Aubergine the Über Gene….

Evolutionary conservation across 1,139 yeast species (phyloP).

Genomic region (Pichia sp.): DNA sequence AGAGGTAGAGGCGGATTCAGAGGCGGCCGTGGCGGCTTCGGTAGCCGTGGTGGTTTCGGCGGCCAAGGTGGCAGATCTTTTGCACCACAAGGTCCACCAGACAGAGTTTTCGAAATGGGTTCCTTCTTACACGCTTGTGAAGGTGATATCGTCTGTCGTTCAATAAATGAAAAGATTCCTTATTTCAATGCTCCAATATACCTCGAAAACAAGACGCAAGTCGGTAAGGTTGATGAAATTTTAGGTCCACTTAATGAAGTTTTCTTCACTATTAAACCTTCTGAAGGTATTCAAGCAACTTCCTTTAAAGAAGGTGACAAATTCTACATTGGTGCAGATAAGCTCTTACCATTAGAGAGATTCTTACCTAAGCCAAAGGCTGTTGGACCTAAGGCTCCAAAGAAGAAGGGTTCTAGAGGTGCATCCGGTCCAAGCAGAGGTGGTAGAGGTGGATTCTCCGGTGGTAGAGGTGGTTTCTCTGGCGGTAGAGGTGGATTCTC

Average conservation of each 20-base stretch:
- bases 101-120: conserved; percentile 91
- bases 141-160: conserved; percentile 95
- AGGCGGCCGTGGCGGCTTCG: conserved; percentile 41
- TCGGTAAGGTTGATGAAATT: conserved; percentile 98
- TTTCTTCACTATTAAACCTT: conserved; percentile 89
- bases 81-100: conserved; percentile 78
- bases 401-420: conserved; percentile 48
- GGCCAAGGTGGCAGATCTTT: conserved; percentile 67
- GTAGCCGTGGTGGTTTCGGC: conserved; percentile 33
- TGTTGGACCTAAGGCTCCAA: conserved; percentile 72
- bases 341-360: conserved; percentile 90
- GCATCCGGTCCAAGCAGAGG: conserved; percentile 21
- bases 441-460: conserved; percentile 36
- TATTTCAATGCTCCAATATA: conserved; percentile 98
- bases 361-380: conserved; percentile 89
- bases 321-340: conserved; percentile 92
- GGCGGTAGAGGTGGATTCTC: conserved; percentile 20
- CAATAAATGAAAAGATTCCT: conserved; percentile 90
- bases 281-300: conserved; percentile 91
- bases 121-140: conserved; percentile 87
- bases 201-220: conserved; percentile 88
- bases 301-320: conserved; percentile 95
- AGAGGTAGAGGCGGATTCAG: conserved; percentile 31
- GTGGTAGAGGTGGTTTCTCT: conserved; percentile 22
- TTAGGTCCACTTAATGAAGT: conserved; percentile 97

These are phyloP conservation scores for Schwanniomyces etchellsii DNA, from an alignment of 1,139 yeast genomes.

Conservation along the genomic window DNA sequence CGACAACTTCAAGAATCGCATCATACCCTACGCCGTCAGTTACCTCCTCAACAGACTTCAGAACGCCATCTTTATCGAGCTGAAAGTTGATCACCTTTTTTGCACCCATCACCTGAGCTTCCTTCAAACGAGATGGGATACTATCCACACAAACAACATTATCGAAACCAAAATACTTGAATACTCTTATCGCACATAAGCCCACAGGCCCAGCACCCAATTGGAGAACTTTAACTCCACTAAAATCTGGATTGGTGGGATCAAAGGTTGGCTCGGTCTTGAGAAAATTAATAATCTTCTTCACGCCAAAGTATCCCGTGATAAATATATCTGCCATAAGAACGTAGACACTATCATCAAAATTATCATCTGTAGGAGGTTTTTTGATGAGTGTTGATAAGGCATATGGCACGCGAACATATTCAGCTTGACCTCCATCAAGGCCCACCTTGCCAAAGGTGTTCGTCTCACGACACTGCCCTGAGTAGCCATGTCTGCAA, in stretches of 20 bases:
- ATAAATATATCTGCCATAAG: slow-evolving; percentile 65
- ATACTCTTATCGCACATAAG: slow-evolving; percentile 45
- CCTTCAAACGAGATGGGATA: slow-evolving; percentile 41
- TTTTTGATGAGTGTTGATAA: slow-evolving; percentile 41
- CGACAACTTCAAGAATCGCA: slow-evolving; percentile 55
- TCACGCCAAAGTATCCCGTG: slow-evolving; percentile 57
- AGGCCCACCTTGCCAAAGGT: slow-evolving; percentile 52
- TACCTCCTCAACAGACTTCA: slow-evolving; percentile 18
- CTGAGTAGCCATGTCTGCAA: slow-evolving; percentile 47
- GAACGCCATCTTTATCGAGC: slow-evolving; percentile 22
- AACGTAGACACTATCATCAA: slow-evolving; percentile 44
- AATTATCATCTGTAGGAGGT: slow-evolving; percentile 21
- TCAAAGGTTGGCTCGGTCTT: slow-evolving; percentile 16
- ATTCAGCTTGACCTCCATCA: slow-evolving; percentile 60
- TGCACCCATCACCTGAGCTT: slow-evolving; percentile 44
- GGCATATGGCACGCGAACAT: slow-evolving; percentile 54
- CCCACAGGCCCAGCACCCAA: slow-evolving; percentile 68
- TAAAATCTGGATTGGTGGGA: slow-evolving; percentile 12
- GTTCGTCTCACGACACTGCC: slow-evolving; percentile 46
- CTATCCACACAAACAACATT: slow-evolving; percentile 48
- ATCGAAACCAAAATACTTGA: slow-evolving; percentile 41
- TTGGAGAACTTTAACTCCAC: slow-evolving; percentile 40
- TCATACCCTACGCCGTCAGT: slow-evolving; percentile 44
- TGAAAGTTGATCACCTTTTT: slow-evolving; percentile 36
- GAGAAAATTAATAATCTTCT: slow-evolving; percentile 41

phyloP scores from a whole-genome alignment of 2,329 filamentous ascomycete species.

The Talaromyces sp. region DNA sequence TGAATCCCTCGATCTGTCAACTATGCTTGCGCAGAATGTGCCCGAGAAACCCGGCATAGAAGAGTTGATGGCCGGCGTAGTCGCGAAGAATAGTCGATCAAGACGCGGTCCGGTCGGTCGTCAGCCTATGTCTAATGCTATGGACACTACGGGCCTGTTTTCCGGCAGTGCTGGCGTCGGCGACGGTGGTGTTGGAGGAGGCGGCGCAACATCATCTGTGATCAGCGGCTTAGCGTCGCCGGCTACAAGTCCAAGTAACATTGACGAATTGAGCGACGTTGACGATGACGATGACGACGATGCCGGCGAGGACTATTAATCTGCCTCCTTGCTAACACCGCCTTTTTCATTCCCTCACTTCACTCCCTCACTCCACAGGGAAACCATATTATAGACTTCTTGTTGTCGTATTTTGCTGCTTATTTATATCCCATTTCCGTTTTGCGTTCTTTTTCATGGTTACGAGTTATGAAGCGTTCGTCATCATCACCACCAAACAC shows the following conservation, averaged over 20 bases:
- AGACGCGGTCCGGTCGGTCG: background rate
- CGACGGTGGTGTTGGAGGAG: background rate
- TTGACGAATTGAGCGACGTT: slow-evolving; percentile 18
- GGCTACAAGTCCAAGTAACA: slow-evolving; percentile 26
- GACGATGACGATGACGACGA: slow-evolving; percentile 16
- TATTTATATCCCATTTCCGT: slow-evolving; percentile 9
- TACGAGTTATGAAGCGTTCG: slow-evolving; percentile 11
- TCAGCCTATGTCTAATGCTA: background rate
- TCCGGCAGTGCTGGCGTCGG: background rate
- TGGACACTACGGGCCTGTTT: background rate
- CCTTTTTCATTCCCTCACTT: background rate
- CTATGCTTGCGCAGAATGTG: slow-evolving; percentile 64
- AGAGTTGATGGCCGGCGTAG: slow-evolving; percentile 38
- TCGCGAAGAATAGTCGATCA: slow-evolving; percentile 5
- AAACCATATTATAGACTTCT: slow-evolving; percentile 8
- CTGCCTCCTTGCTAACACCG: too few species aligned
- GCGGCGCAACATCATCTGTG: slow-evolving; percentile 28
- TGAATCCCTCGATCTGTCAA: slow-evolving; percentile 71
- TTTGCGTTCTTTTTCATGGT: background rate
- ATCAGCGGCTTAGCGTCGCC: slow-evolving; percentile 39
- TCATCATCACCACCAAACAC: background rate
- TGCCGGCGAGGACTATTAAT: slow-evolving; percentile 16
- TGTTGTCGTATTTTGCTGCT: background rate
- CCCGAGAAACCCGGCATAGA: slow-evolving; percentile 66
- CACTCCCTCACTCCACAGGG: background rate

Whenever I forget what’s for dinner or, more precisely, realise that I have forgotten to make anything for dinner, I pray for the presence of an aubergine to be in the near vicinity or, ideally, in our kitchen. It is unusual for there not to be some fresh tomato sauce and some mozzarella but aubergines, in the summer, putrefy at an alarming rate. The deep purple swollen bull’s pizzle that one carefully selected from the market’s phallic array will soon darken and soften if not used quickly. How true that is of life, but back to the kitchen. This holy trinity of ingredients will, in time, become one but melanzane alla Parmigiana is a very slow affair which is a very good thing for both taste and contentment. Cooking with sensual ingredients is a great pleasure. Slicing the aubergine into even slices that are just the right thickness, a thickness that varies with each person who makes this dish regularly, entails a sharp knife and clean, straight cuts to reveal the slabs of palest green flesh rimmed with darkness that collapse onto the chopping board. A favourite frying pan, large enough to hold three big slices of aubergine, is on the hob. The dark base of the pan is shining with a   shimmering film of hot olive oil upon which the slices will gently burnish. The tomato sauce needs to be highly seasoned with garlic, chilli, salt, pepper, red wine and an overdose of deep green olive oil to make it shine with silkiness. A thin layer of this sauce is laid in the base of the cooking dish and the first slices of golden aubergine are placed on top of it and are sparingly seasoned with a pinch of sea salt and some  ground black pepper. A couple of slices of creamy, soft white mozzarella are laid on top of these and so the layers continue until the aubergine slices are all gone. Parmigiana cannot be left out of melanzane alla Parmigiana so remember to be generous when grating this wonderful cheese over the surface. Generosity is the key to this dish…generosity in flavour, care and time. Put the dish in a hot oven for 40 minutes or until it looks right for you. I serve it with some spaghetti olio, aglio e peperoncino.